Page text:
Benefits Cut For Chicago-Area Hospital Workers Because Of COVID-19 – CBS Chicago

CHICAGO (CBS) —  It doesn’t seem fair, but it’s true.

In the fallout of the COVID-19 crisis, front line health workers are seeing their benefits cut back at hospitals throughout the state.

CBS 2’s Vince Gerasole reports from one of the latest hospitals to announce the cutbacks, Northwestern Memorial.

Staff learned this week about losses in vacation, retirement fund matches and raises. The explanation: revenues down from non-essential procedures put on hold and costs rising from fighting COVID-19.

But bearing the brunt are many of the workers who are still battling on the front lines.

“It was shocking to me to be treated this way.”

That’s a Northwestern physician’s assistant who asked CBS 2 to mask her identity. This after getting word of significant cutbacks system-wide; fallout from the COVID-19 pandemic.

“I felt unappreciated after months of having put myself out there,” said the physician’s assistant.

In an email, staff learned leadership was taking a 20% pay cut.  But those on the front lines of healthcare are also impacted, with scaled back vacation time, 401K matches eliminated and raises put on hold.

“I can only imagine how the people working in the emergency room and ICUs must feel,” said the physician’s assistant.

Northwestern is not alone. Lurie Children’s Hospital has instituted unpaid furloughs, eliminated merit raises, and placed a freeze on hiring. Leadership has also taken pay cuts.

“These decisions are hard decisions and are not taken lightly,” said Danny Chun of the Illinois Health and Hospital Association.

The trend continues in suburban hospitals too.

At Edward-Elmhurst Health, they have furloughed staff and are cutting back 401K matches next month. The system estimates it lost $41.9 million in the first two months of the pandemic alone.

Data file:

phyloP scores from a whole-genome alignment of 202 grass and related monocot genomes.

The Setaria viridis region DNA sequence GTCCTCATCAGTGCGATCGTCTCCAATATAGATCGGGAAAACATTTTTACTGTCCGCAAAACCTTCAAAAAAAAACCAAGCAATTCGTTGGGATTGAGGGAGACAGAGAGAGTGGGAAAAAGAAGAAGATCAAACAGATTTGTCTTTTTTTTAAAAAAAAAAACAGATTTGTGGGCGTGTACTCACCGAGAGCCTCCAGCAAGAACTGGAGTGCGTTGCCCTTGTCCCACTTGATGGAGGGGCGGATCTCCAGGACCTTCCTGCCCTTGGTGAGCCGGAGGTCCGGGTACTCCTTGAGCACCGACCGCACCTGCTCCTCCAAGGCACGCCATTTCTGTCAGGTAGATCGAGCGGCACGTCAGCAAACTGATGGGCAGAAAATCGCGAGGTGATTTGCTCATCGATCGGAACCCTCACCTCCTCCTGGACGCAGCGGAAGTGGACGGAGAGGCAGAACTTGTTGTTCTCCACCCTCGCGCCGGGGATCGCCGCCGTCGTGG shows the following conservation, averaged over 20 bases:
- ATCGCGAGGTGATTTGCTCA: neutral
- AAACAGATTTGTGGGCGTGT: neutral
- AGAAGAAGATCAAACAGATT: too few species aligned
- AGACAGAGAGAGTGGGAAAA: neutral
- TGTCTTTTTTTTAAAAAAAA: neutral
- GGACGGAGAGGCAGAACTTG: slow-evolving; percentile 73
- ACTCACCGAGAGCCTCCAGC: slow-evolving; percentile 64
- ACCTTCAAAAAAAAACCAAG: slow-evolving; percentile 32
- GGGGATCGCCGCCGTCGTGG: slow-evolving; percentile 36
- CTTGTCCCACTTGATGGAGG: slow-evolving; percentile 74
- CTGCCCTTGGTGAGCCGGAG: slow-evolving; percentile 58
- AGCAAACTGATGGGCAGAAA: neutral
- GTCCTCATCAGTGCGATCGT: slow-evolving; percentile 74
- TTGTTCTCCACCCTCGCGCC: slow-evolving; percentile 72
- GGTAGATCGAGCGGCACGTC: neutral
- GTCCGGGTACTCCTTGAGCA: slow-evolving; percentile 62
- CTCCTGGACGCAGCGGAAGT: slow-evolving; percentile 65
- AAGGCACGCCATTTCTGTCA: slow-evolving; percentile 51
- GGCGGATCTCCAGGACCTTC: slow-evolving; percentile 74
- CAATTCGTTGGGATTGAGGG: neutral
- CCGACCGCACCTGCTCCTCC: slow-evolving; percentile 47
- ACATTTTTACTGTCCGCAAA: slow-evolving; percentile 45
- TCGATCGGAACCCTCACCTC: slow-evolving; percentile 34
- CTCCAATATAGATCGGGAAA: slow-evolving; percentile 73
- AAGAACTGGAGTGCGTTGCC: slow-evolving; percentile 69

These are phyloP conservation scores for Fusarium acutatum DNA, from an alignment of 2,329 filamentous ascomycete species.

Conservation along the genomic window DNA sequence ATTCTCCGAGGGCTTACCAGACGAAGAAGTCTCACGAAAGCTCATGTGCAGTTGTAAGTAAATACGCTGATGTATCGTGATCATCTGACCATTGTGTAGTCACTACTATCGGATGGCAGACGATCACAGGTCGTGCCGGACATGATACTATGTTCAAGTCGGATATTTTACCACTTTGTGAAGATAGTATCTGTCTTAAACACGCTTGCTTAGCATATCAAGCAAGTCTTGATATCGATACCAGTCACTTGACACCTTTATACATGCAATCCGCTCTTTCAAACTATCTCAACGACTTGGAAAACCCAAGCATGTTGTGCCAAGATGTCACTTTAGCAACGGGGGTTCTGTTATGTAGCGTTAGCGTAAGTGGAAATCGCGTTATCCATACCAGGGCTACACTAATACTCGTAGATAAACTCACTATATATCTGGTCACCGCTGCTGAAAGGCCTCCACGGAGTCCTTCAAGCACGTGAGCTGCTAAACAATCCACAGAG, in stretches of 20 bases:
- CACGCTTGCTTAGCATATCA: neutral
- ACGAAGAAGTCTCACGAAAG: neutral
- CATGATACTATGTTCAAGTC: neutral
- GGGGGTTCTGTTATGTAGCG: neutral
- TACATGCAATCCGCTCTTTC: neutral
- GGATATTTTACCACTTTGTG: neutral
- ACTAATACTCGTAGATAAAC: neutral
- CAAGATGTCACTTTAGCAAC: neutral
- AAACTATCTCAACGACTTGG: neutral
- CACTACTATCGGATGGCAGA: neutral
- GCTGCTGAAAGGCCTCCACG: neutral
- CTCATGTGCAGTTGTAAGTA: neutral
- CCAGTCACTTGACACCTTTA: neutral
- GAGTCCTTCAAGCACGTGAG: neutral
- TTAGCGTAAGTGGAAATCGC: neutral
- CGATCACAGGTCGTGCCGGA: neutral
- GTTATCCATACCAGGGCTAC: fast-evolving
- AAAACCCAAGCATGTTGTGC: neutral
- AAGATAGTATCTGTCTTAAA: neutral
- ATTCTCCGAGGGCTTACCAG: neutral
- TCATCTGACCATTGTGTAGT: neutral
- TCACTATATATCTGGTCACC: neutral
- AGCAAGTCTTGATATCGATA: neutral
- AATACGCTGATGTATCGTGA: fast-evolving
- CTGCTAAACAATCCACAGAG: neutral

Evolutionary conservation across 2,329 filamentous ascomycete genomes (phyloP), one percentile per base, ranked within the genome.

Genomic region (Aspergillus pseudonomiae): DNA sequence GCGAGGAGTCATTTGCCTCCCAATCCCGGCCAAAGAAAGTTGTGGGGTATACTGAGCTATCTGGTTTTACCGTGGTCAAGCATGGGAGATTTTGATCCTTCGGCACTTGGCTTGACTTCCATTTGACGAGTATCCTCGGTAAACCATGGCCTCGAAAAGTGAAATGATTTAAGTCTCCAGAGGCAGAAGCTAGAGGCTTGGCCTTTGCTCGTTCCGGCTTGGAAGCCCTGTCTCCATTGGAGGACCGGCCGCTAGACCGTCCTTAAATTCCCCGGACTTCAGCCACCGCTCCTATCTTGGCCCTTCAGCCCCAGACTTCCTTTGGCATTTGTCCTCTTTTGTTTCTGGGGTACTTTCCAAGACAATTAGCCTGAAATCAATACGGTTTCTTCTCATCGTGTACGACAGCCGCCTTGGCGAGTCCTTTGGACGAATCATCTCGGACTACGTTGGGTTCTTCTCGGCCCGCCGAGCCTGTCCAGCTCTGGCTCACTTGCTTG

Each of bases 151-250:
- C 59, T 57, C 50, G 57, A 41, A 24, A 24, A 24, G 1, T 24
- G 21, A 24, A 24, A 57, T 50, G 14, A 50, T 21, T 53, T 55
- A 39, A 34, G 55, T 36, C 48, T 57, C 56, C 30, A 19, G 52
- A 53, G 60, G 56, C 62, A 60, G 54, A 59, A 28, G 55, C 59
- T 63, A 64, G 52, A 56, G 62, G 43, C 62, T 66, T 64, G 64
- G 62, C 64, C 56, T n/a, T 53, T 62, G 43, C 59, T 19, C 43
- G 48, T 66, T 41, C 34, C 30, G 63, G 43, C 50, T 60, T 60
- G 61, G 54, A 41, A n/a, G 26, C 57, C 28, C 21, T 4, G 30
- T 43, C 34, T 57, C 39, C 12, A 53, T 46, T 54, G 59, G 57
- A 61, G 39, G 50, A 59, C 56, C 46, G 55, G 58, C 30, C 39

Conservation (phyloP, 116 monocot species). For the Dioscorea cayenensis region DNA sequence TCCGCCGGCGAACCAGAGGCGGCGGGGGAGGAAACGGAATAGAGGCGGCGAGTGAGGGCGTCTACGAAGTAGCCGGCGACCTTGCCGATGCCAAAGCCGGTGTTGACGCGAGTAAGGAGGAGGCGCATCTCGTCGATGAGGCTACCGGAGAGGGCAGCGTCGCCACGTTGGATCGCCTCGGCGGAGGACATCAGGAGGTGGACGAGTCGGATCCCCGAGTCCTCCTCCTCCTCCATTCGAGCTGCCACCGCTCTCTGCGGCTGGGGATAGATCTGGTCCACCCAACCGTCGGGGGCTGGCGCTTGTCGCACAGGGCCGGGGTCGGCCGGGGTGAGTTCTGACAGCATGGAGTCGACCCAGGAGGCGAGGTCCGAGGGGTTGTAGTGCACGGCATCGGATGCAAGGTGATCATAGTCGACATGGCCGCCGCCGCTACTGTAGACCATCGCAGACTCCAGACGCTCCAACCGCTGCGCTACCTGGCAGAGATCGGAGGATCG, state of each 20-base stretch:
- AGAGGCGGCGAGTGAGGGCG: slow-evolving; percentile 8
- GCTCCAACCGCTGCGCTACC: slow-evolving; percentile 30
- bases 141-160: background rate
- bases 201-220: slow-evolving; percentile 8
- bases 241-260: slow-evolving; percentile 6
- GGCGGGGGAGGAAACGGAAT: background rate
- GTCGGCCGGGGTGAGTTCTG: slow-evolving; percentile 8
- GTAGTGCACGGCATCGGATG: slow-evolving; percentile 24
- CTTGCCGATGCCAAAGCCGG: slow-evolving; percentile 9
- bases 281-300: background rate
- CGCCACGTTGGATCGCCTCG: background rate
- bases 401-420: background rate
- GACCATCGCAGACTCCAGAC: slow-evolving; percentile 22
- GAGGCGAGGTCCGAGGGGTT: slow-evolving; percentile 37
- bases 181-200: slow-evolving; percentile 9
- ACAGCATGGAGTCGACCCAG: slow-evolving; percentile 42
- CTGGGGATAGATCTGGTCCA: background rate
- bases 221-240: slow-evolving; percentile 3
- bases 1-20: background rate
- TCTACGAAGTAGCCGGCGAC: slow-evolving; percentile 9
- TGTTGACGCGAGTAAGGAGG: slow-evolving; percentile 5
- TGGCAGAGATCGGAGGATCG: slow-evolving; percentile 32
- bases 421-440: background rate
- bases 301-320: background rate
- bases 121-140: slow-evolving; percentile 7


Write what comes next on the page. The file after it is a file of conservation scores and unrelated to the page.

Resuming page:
“Hospitals have absorbed more than $1.4 billion a month in losses,” Chun added.

That’s in this state alone according to Danny Chun of the Illinois Health and Hospital Association. COVID-19 forced hospitals to cancel revenue generating procedures.  Not all hospitals, especially small and rural ones, were prepared.

“More than 40% of hospitals across the state were either losing money or barely surviving financially,” Chun added.

Before COVID-19 cutbacks, the top administrator at Northwestern was compensated over $7 million annually. The administrator at Lurie Children’s, $2.3 million.

“It’s disappointing to feel this way working at a premiere hospital,” lamented the physician’s assistant.

Some staff said that level of leadership should have the system better prepared to weather an economic downturn, especially when they are putting their lives on the line for others.

The following hospitals released statements on the cutbacks for healthcare workers and staff:

Northwestern Memorial:

We are not immune to the financial challenges that the COVID-19 pandemic has imposed on health systems around the country. We have chosen to reduce specific expenses that impact all staff, but are proportional to position and wage to preserves jobs and to prevent any impact on our ability to deliver high-quality, compassionate care. In addition, senior management compensation has been reduced by up to 20 percent. These decisions are never easy, but we believe necessary. We are grateful for the extraordinary work of the entire Northwestern Medicine team to provide and support the care of patients across the communities we are privileged to serve.

NorthShore University HealthSystem: